The popularity of competitions of Twitter hasn’t gone unnoticed at the micro blogging network and news reaches Loquax that they are going to be introducing new restrictions that will effect compers. At the moment compers can retweet and enter competitions via Twitter with few penalties (with twitjail the only threat for over zealous users). However, under new guidelines compers will only be able to tweet or retweet a maximum of ten competitions a day. Any more than ten and Twitter will filter out the additional tweets from search. This will have a massive impact on Twitter competitions and compers. The issue effects Loquax – on our @loquax feed we regularly retweet competition messages, but we’ll now be restricted to mentioning just a handful of the giveaways.
Be More Considerate With Entries
Compers will have to start being more considerate with their entries. Instead of RTing multiple times for smaller prizes (like Jason Donovan CDs) or even prizes they’re not that keen on (like Jason Donovan CDs), selectivity will be the name of the game. They’ll also need to pace themselves with their tweeting, perhaps waiting until later in the day to pick the best competitions to enter. Promoters on Twitter will benefit from the new limits as they’ll attract more finely tuned entries. However, they may be disappointed by the number of entries they may receive and will have to think carefully about what kind of prize they offer and when (a late in the day competition may get less entries as many compers may have used up their limits whilst a Friday has loads of competitions so another day may be better). Another issue for promoters is that they may face the wrath of compers who wonder why their entries have gone AWOL.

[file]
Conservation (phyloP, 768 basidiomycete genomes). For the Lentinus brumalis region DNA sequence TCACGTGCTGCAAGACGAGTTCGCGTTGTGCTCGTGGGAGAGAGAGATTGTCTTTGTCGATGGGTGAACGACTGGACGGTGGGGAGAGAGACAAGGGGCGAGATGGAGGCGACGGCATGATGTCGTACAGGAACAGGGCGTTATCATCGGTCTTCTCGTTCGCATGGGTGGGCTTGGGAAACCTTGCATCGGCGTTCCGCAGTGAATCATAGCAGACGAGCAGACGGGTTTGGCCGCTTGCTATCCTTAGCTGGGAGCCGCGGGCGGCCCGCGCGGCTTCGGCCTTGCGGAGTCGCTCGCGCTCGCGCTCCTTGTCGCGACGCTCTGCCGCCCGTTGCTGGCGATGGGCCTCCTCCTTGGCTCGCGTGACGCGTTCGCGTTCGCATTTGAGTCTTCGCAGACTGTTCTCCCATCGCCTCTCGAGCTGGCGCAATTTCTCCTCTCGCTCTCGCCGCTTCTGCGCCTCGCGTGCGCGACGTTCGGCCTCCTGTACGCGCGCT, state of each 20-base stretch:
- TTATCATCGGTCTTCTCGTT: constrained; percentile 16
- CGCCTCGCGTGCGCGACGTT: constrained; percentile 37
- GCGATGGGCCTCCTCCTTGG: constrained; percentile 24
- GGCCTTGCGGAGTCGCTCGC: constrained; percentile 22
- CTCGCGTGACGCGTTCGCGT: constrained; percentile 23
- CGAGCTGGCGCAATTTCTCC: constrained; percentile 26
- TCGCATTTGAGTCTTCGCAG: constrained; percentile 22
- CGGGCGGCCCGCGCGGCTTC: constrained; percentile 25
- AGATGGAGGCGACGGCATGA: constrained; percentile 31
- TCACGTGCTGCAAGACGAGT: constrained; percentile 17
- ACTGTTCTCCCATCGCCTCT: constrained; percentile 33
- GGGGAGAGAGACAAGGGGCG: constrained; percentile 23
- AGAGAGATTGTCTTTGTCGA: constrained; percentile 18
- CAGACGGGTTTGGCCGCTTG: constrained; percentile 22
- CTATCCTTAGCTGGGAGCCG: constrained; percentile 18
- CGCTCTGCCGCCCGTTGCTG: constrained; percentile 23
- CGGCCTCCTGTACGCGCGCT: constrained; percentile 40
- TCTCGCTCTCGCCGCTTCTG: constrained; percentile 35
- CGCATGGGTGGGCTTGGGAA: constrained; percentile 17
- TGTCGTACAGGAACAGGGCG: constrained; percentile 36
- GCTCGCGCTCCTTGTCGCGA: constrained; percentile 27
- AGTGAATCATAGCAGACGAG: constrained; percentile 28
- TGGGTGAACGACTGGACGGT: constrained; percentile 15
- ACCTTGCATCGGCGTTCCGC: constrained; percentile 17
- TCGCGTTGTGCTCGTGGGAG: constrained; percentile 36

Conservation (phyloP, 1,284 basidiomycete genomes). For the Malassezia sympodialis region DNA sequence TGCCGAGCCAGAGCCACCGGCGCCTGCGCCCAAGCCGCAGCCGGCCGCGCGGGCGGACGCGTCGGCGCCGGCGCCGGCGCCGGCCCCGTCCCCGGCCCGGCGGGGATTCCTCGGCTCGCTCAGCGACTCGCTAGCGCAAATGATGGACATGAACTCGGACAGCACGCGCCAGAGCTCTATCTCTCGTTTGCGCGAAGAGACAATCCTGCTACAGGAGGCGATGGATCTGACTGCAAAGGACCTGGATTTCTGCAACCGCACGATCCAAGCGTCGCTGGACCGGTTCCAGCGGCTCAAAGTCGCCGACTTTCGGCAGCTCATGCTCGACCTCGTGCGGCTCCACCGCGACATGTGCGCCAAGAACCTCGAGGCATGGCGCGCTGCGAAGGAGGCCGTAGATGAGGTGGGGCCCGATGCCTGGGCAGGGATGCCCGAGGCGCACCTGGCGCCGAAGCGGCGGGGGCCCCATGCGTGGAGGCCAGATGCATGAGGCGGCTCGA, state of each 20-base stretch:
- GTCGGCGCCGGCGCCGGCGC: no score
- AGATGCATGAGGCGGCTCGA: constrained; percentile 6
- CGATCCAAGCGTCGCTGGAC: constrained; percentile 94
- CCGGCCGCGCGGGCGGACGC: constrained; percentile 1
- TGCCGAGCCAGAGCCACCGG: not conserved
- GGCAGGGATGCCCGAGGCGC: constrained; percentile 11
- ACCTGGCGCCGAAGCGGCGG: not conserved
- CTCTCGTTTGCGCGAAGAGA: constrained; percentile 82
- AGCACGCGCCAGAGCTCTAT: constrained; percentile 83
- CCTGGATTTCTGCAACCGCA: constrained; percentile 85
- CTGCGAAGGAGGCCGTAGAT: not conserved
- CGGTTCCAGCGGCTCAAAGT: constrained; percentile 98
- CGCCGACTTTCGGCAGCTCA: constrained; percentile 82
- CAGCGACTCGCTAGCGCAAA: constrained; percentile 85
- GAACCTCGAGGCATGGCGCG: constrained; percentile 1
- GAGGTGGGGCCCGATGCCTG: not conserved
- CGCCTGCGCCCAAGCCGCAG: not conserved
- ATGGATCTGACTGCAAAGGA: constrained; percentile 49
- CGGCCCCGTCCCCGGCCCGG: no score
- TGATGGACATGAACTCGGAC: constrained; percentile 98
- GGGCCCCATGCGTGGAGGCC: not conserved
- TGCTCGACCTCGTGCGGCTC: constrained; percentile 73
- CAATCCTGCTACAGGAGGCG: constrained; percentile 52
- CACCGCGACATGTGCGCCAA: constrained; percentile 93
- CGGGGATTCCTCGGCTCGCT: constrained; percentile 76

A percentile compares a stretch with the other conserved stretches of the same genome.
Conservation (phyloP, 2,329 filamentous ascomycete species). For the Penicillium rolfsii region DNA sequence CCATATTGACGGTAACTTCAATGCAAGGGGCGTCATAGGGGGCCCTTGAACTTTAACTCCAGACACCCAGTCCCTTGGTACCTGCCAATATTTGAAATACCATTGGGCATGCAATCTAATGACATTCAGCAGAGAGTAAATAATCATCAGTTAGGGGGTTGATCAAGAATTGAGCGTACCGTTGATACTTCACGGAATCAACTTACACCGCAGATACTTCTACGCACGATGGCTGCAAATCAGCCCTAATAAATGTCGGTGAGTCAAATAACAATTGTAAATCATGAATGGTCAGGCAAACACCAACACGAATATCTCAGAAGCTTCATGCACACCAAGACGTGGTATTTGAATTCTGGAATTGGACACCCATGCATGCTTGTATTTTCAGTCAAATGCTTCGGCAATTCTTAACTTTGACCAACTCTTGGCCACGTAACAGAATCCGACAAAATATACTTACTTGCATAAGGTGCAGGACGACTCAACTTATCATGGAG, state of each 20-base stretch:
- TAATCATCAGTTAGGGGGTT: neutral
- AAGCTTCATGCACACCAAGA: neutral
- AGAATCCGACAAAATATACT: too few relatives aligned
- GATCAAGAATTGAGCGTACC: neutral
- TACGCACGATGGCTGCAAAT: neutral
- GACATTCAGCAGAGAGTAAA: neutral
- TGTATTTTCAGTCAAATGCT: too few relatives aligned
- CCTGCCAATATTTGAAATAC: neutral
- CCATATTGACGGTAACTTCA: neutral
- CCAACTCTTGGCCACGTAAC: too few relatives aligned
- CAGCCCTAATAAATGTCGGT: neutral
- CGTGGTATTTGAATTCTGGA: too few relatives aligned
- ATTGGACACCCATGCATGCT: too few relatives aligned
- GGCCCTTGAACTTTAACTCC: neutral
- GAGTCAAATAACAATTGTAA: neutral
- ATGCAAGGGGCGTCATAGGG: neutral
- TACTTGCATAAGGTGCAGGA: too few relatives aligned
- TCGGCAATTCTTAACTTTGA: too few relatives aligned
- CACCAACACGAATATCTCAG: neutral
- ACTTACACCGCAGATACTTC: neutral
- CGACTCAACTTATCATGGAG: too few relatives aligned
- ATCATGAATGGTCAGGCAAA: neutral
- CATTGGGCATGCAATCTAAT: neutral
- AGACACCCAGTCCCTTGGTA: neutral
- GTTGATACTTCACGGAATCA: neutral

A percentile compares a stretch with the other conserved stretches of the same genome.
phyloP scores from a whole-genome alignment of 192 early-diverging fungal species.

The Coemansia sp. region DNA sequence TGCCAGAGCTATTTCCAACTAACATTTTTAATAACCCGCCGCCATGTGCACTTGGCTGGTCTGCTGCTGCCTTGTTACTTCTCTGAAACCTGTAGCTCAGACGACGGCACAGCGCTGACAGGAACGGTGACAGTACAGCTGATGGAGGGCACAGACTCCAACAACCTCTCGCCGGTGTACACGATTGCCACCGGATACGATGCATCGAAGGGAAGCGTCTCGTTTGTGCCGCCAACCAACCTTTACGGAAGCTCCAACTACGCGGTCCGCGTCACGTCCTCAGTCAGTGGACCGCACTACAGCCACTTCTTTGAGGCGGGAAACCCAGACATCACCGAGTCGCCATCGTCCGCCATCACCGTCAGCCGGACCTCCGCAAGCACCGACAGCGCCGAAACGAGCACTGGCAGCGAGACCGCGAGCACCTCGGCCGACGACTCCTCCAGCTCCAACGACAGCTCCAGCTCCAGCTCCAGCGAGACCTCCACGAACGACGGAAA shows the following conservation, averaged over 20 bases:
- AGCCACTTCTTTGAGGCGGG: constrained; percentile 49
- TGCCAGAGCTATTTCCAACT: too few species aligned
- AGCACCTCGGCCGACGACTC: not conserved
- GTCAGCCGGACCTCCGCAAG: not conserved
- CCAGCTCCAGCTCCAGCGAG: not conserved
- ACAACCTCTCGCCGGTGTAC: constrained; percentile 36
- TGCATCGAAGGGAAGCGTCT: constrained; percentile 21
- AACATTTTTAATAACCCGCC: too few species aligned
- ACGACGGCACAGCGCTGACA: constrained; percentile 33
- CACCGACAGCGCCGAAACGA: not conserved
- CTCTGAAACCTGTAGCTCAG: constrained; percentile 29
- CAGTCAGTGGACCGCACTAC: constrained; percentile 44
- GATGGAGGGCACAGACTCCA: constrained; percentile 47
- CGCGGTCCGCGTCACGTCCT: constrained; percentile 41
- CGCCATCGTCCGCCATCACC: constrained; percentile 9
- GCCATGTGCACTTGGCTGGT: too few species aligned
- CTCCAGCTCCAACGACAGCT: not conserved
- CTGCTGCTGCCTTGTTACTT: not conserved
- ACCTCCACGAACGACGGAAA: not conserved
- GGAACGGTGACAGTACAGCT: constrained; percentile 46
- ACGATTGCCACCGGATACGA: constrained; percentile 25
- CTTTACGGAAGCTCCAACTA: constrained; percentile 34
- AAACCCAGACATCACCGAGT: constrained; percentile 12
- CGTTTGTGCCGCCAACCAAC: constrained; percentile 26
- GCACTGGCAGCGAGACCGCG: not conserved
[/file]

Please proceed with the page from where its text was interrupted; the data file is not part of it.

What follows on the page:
Reduce The Competition Noise
Twitter’s aim of course is to to reduce the noise that competitions produce. A lot of RTs to win, especially on FollowFriday causes other Twitter uses to switch off! However, the reduction could also pave the way for Twitter to generate revenue by selling extra competition entry tweets to users or allowing promoters to see all entries for a price. No doubt these restrictions will be met with annoyance and disappointment by compers. We’re especially concerned that the new rule may result in multiple accounts being created and/or people finding ways to circumvent the rules (e.g. by using different tweeting platforms). Unfortunately Twitter are in charge and are looking at ways to improve things. This decision won’t mean the end of competitions via this medium, but a lot of compers and promoters may now look towards Facebook and other means in the future. What do you think? Do you think the 10 competition tweets a day rule is fair? Would you pay for extra tweets? Let us know by commenting below.